Suharto focused on improving the lives of citizens, raising the country's international status, overcoming poverty and self-sufficiency in Indonesia’s food. He approached the implementation of this plan comprehensively. To restore and improve communication between different parts of the country, the Logistics Bureau was established - BULOG. In the most densely populated regions of the country, the programs of the newly formed Family Planning Institute operated. Suharto was able to significantly slow down the growth of the country's population: from 2.5% per year to 1.5% in 90. Urbanization was carried out. However, the government was not in a hurry to "turn off the village." The Indonesian village was the place where the workers returned after the completion of seasonal work in the city. Large amounts of money were invested in development, technical support, and the program for the development of plantation agriculture, and as a result they paid for themselves thanks to peasant farms integrated into the network of Perkebunan inti rakyat — central people's plantations.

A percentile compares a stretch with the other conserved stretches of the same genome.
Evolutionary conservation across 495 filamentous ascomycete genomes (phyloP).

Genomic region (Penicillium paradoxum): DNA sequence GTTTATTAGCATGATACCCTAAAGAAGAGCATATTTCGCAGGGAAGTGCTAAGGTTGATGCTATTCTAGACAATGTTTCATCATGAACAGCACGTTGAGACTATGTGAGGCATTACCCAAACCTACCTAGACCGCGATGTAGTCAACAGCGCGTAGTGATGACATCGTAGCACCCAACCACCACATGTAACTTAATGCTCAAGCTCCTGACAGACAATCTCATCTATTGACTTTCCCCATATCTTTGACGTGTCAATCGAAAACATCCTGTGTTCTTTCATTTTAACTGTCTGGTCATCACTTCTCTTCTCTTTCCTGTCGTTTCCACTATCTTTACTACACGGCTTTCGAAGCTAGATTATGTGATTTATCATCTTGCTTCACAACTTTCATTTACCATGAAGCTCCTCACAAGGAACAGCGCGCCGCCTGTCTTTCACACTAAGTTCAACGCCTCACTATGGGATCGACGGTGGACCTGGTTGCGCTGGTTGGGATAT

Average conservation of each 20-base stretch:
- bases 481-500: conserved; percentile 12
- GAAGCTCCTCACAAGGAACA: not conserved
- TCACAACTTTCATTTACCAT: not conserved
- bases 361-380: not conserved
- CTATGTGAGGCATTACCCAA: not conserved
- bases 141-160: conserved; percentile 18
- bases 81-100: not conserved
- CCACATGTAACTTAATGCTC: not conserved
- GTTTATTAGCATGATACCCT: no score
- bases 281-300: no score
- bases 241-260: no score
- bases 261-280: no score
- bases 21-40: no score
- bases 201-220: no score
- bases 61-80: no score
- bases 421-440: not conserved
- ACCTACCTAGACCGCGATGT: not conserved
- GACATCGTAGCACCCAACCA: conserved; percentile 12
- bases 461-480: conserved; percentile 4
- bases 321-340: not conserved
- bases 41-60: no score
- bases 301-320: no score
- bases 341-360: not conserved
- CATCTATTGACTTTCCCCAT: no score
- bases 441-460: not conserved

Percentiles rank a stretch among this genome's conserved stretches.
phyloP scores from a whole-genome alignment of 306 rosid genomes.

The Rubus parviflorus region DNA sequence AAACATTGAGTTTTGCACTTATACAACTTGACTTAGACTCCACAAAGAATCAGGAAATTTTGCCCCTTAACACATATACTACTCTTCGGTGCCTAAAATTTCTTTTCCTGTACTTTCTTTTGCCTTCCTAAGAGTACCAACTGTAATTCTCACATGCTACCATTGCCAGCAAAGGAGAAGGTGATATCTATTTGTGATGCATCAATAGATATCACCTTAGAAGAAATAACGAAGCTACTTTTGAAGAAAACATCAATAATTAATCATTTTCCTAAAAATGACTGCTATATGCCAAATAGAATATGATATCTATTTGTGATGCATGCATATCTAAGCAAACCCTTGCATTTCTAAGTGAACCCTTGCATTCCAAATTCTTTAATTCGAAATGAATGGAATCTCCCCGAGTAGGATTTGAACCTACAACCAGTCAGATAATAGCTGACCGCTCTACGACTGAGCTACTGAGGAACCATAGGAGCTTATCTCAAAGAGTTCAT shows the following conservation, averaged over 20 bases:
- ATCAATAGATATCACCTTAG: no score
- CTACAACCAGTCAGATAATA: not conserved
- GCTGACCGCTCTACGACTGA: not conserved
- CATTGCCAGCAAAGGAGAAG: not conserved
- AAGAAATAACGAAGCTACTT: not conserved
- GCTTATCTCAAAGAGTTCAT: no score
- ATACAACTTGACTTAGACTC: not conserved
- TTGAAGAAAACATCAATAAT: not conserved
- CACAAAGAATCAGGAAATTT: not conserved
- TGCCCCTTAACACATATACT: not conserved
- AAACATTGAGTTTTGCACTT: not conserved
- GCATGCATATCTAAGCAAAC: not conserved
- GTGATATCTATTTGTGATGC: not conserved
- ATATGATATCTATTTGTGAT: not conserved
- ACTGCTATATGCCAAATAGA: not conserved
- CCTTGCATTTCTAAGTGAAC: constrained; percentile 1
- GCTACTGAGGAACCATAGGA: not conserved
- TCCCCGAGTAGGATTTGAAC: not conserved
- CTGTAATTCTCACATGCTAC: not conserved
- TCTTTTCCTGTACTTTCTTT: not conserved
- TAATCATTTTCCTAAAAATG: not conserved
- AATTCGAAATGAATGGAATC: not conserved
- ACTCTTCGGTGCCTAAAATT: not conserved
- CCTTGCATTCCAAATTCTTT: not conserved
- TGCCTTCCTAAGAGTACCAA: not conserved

These measures have caused strong discontent among Islamic circles, who expected to become the basis of the New Order. Suharto, however, preferred to rely on military circles and professional economists. Even more discontent Islamists caused the cultural program of the government. Censorship on Western films and books was abolished. Suharto, however, was not a liberal. He simply reoriented censorship from the West to the East - all newspapers in Chinese, except one, and most of the Chinese schools were closed. However, the Indonesian media system already under Suharto became quite diverse; now the Indonesian media is the freest and most “open” in Asia. Then began active attempts to create their own cinematography, focused on Western samples and the Hong Kong Film School. Sukarno and the regime of the Old Order were staged in national and regional theaters.